- Cast immobilization: A plaster or fiberglass cast is the most common treatment for many types of fractures. The cast is applied after the bone is repositioned to hold the bone ends in place during the healing process.
- Functional cast or brace: This device allows for some limited movement of joints near the fracture. This is only an option for certain fractures in certain areas of the body.
- Traction: Traction is a process of aligning the bone by a steady, gentle pulling action.
- External fixation: In this procedure, metal screws or pins are inserted into the bone above and below the fracture. The pins or screws are attached to a metal bar outside the skin to stabilize the bone. This external method of stabilization is used in cases where there is substantial soft tissue or skin damage in the area and surgery is not an option.
- Open reduction and internal fixation: In this procedure, the bone or bone fragments are repositioned into their normal alignment and held in place with screws and possibly metal plates. In larger bones, such as the femur, a metal rod called an intramedullary nail is inserted into the marrow space in the center of the bone to provide stability.
A broken bone can take anywhere from a few weeks to months to heal. The injury itself can be very painful, as can the healing process. If there is more than one fracture, the pain increases exponentially. Some breaks, such as shattered fractures, require extensive surgery to reassemble the bone and surrounding tissue.
If you have broken a leg, arm, or even a finger, will you be able to go back to work? If you have a physically demanding job, a broken leg can mean you will be out of work for months. If your job requires you to type most of the day, a broken wrist might keep you away from work for quite a while. In the meantime, you will still have to pay bills and buy groceries. Where will that money come from?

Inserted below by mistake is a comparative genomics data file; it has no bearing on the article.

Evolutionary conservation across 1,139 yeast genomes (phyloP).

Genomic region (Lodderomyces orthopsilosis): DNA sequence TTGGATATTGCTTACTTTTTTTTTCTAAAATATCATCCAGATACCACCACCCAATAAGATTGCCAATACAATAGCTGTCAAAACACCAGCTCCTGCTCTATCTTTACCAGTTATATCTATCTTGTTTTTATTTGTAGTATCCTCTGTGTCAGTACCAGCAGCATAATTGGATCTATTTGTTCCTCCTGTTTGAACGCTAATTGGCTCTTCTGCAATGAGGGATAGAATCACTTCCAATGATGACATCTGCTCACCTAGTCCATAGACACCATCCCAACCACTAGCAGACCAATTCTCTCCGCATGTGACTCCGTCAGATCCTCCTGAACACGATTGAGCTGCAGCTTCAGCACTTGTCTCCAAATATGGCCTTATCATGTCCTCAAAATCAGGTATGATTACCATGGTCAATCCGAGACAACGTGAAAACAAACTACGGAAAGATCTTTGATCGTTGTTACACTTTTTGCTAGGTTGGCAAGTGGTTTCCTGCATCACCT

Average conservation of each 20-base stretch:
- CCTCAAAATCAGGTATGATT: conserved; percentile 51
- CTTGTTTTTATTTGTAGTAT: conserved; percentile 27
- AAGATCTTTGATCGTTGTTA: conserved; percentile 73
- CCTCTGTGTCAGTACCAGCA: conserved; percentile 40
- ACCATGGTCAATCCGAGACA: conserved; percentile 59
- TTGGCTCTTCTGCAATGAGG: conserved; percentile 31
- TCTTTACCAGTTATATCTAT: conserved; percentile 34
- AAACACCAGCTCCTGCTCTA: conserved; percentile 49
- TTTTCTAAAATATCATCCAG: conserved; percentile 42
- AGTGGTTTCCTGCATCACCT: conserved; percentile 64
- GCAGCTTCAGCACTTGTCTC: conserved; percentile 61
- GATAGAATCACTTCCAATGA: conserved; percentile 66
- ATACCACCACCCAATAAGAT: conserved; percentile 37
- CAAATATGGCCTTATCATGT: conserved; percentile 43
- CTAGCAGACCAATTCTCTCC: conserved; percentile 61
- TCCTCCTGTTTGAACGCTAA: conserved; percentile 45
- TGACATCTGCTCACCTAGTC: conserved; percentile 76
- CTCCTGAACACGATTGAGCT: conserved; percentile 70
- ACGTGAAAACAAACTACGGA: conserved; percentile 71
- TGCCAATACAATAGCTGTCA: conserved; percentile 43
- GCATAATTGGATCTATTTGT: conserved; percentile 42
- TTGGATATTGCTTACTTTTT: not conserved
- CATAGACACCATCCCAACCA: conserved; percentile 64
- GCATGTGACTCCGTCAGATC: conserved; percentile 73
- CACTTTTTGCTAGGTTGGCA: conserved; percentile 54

Bone Fracture Verdicts and Settlements
- $375,000 Settlement - Auto Accident Resulting in Fracture
Click here for more verdicts and settlements.
Medical bills can reach unmanageable sums quickly, especially if a bone fracture requires surgery or complications arise. Bone fractures often require multiple doctor’s visits, since regular check-ins are needed to make sure the bones are healing properly. You may also need physical therapy to treat atrophied muscles after the bone heals. Even if you have health insurance, you face substantial out-of-pocket expenses.
In New Jersey, if a person or entity was negligent and caused your injury, it can be held liable for your costs. First, there are the financial expenses that accompany such accidents, such as hospital bills, lost wages, and insurance bills. Beyond that, you can receive compensation for noneconomic damages - things that are harder to calculate, such as pain and suffering, emotional distress, a forced change in lifestyle, and more.
The only way to determine whether you have a strong personal injury claim is to contact a qualified attorney. The NJ bone fracture lawyers at Lependorf & Silverstein, P.C., have the experience and resources to help you receive the highest possible compensation for your injuries. Call us today at (609) 240-0040 to schedule a free consultation to discuss your case.